As California Shuts its Youth Prisons, Unlikely Critics Emerge
The third installment in The Imprint’s series on the fight to close California’s youth prisons.
Nell Bernstein, The Imprint Jun 13, 2023
This article is being co-published with The Imprint, a national nonprofit news outlet covering child welfare and youth justice.
For nearly 15 years, attorneys at the Bay Area-based Prison Law Office battled officials running California’s youth prison system over inhumane conditions: “blender meals” made from ingredients like a bologna sandwich, an apple, and a carton of milk that young people were forced to drink; 23-hour cell confinement; and telephone booth-sized cages used for school and recreation.
Now—just 17 days from a legislative deadline that closes these once-teeming lockups for good—these lawyers could well be celebrating. Instead, the mood inside the Berkeley public interest firm is surprisingly grim. They fear the new plan to house young people who’ve committed crimes in local juvenile justice facilities will not be an improvement.
“The buildings may shut down, but the kids don’t go away,” said Prison Law Office Executive Director Donald Specter. “Now they’re going to be sent to places which are worse.”
Legislation that mandates the phased closure of California’s Division of Juvenile Justice requires each county to create a “Secure Youth Treatment Facility.” On paper, they are meant to be forward-looking institutions that are “evidence-based, promising, trauma-informed, and culturally responsive.” With just weeks to go before all youth—no matter the length of their sentences—must be housed and overseen by local probation departments, the reality on the ground is far different than the vision.
An Imprint review of plans submitted to the state by its 58 counties revealed that nearly all are sending young people returning from state youth prisons straight to juvenile halls. These facilities are ill-equipped for long-term stays and, in many parts of California, mired in their own dysfunction.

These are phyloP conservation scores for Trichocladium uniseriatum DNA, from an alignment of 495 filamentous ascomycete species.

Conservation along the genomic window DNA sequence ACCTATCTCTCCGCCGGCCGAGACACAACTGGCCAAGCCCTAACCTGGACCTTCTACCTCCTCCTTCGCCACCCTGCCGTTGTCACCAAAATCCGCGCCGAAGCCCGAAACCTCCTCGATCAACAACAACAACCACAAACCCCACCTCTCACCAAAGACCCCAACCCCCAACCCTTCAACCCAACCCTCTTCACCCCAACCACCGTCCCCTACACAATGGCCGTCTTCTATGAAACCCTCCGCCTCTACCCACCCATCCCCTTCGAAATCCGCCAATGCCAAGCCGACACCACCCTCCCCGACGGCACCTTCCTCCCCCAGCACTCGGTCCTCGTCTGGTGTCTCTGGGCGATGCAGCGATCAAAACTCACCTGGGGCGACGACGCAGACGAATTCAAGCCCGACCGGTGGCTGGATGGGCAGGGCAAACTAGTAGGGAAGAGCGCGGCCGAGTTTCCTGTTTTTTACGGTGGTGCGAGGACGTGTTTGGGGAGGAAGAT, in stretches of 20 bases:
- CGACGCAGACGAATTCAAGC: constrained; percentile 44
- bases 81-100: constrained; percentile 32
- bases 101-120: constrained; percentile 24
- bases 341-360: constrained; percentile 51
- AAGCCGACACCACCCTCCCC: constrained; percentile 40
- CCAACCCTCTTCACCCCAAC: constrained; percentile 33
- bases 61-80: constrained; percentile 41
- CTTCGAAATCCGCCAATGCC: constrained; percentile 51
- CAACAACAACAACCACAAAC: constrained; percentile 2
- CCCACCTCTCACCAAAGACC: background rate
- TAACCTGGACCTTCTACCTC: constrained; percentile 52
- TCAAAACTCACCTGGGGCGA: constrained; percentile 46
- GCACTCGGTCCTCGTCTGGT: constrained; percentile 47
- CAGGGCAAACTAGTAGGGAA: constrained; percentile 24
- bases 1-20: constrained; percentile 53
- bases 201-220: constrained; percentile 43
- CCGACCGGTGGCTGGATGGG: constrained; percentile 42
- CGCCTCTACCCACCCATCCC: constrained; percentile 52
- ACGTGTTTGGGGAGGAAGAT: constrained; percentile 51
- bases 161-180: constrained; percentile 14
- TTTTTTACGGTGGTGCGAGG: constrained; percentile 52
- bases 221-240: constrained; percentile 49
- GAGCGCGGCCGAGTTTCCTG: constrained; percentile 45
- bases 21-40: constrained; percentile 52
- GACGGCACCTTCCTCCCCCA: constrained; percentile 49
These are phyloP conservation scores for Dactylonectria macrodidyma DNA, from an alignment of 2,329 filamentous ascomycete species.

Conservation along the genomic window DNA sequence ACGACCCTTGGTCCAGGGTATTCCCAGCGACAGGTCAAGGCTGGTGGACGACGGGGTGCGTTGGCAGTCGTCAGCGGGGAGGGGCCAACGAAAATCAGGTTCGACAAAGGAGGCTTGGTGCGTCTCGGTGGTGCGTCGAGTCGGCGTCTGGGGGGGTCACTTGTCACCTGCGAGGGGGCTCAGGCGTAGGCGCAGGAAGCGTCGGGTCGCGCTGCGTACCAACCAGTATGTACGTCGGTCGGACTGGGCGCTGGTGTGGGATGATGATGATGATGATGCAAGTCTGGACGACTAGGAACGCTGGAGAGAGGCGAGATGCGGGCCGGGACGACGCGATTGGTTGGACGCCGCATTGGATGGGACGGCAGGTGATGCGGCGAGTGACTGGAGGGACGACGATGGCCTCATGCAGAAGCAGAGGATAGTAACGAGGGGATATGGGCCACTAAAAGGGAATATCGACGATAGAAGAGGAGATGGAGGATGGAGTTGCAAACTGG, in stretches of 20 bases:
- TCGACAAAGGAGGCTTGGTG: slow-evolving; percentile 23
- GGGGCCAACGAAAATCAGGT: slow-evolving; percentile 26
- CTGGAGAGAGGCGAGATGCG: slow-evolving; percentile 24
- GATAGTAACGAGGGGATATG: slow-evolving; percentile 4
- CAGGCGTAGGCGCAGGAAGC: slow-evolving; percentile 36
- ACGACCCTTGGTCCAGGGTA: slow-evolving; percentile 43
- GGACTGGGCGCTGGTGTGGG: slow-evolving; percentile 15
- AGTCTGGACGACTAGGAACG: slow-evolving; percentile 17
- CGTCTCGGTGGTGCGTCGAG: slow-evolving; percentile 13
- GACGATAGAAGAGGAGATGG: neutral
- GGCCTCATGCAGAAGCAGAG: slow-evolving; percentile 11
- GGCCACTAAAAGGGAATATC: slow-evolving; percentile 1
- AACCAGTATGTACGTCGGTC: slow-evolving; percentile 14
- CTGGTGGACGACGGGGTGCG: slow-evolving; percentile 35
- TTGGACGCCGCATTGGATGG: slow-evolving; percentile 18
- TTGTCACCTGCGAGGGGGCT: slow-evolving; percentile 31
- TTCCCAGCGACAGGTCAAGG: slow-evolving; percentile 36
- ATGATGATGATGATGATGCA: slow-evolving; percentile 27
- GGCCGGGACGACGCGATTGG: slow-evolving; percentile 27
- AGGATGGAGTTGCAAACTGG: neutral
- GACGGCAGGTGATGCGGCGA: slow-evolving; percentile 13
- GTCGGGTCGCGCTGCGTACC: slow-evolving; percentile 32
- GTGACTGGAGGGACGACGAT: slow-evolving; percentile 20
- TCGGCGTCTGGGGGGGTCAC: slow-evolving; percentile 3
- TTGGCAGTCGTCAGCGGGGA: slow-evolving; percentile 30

In Los Angeles County, the largest local justice system, violence-plagued juvenile halls are in such dire condition that state regulators have ordered they be shut down by late July. With as few as 11 percent of probation officers showing up for work, according to the editorial board of the The Los Angeles Times, life in the Sylmar and Central juvenile halls has been deemed “unsuitable” by the state’s oversight agency. Teachers can’t hold high school classes and youth are forced to urinate in their cells because there isn’t enough staff to let them out for bathroom runs.
On May 9, a teenager at the Barry J. Nidorf detention facility in Sylmar died after an apparent opioid overdose. On May 23, the California Board of State and Community Corrections ordered that and a second Los Angeles juvenile hall closed within 60 days.
Hazards on the horizon
With a mission to improve conditions inside locked facilities, the Prison Law Office set out to reform California’s youth prisons—not shut them down entirely. But even those who have long supported closure of the Division of Juvenile Justice (DJJ) facilities say they worry about the immediate future.
Over the years, Daniel Macallair, executive director of the San Francisco-based Center on Juvenile and Criminal Justice, has been a vocal advocate for closing down the state youth prison system. But with that goal on the brink of being realized, he too sees hazards ahead.
Instead of reformers focusing their energy on improving a single, state-run system “now, unfortunately, we are looking at 58 county probation systems,” Macallair said, “most of which are terrible.”
County leaders are concerned as well, with many saying local governments were not given the time or resources to properly prepare to house young people found to have committed more serious or violent offenses and who will spend longer stretches behind bars.
Laura Dixon, a spokesperson for the Chief Probation Officers of California, told The Imprint last fall that county plans aim to best serve youth “with the highest needs and who have committed significant crimes,” and noted: “We expect to overcome the challenges before us because we cannot afford to let our youth or our communities down.”